Philadelphia Theatre Company: ‘The Bridges of Madison County’ - Exquisitely Transporting
From the first scene to the finale, this powerful performance takes what might at first glance seem like a corny love story set in Iowa and transforms it into a sentient, captivatingm moving experience under the direction of Mark Martino. In the magnificent opening number “To Build a Home”, a house and kitchen manifest almost magically on stage as Francesca (Sarah Gliko) operatically recounts escaping war ravaged Italy via an American soldier, Bud Johnson (Scott Guthrie) and how for the past 18 years she has cooked, cleaned and raised a family on their farm. While her husband Bud is taking their two rivalrous children, Michael (Kevin John Murray) and Carolyn (Georgiana Summers), and the prize cow away for four days to the 1965 State Fair to the tune of “Home Before You Know It”, Franny looks forward to a little alone time. This is not to be, however, when stud photo-journalist Robert (Gregg Goodbrod), lost looking for a covered bridge, charges up her driveway seeking directions. Francesca oblivious and barefoot in her kitchen is genuinely kind and friendly, so of course offers up assistance, sweet iced tea and a sensuous home cooked meal.
Feelings awaken within Francesca that she has not known before, and Robert finds the frame of existence he’s been searching for his whole life coalescing with the richly resonant duet “Falling into You”, but it isn’t that simple. In the song “One Second and a Million Miles to Go” the emotional gnashing inside Francesca is revealed as she exclaims “I don’t want to go back to a world without this…Torn in half…” as an emotional impasse forms between the euphoria of new found ardor and the dedication she feels for her family.
Gorgeous bright patches and humor also appear in this truly heart-rending tale from the Heartland, particularly one scene featuring nosy neighbor Marge (Barbara McCulloh) and her husband Charlie (Greg Wood) in which Marge demands to know what he would do if she were dallying with a hippie shutterbug. McCulloh’s superb comedic timing and beautiful belting ability pair well with Wood’s solid bass and role as ‘straight man’. Rachel Camp, of mellifluous voice, multiplies the fun in her multiple roles including ex-wife Marian, Ginny, State Fair singer and especially as Franny’s slutty sister Chiara. Many amusing moments occur between the Johnson kids as well – the interplay between Murray and Summers is quite convincing! Scott Guthrie successfully softens his stoic portrayal of hard-working farmer Bud a bit during the evincing “Something From a Dream” without giving in too much.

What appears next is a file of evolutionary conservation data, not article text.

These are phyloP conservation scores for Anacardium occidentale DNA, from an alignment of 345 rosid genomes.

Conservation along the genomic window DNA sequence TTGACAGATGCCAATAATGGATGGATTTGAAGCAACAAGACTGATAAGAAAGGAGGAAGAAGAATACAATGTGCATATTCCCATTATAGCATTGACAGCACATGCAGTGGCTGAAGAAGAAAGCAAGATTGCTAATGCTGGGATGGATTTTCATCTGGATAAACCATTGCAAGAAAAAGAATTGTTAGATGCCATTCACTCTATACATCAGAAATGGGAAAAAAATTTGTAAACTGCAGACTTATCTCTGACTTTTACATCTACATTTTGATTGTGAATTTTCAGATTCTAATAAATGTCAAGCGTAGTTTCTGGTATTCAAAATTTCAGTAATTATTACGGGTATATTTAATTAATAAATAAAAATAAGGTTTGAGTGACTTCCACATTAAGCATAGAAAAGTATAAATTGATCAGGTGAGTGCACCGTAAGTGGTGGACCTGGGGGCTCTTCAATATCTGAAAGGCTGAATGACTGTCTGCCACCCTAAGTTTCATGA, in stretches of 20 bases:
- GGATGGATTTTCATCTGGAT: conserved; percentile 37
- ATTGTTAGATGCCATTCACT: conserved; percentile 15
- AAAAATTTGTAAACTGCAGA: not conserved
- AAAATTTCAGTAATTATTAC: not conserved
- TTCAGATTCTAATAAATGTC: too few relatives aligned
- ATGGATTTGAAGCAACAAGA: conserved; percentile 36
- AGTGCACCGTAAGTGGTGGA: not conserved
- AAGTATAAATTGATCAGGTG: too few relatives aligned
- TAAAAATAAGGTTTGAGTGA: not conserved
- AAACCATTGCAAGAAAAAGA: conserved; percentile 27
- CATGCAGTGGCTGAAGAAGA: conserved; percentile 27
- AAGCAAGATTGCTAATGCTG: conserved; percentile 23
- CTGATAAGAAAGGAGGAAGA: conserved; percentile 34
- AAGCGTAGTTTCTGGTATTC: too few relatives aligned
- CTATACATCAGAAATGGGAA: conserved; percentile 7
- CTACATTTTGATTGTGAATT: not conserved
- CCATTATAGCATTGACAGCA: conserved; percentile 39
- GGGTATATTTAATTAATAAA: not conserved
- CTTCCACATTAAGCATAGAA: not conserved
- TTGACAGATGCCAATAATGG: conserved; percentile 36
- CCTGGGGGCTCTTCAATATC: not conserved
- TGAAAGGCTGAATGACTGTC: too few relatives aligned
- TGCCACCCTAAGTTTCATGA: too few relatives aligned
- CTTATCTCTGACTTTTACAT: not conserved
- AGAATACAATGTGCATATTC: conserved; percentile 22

This talented, tightly knit ensemble also, nearly imperceptibly, moves set pieces during seamlessly choreographed scene changes under the cover of shade or screen, accompanied by ever present beautifully performed music under the direction of Amanda Morton. Handsome scenic design by Paul Tate dePoo III is suggestive rather than heavy handed, allowing for more focus on active content. Major set pieces are surreptitiously lowered or overlaid onto the stage transforming places without disruption to the story. Mark Mariani’s subtle costume design nicely covers the fashion across times and ages. Elizabeth Mak’s brilliant lighting design shapes, hides, highlights, converts, distorts, delineates, fills or follows, fades up or down suffusing the show like an illuminating, ever on cue Elemental.
Sarah Gliko and Gregg Goodbrod through their stage presence and rich powerful voices give evocative performances that lay siege to the emotions. Philadelphia Theatre Company’s touching presentation of “The Bridges of Madison County” at the Suzanne Roberts Theatre taps resoundingly at the core… Go ahead and respond!
Book by Marsha Norman. Music and Lyrics by Jason Robert Brown. Based on the novel by Robert James Waller
Tickets are available online at https://myptc.philadelphiatheatrecompany.org/ or by calling the box office at 215-985-0420. Philadelphia Theatre Company is located at 480 S Broad St, Philadelphia, PA, 19146. Remaining performances run through March 3.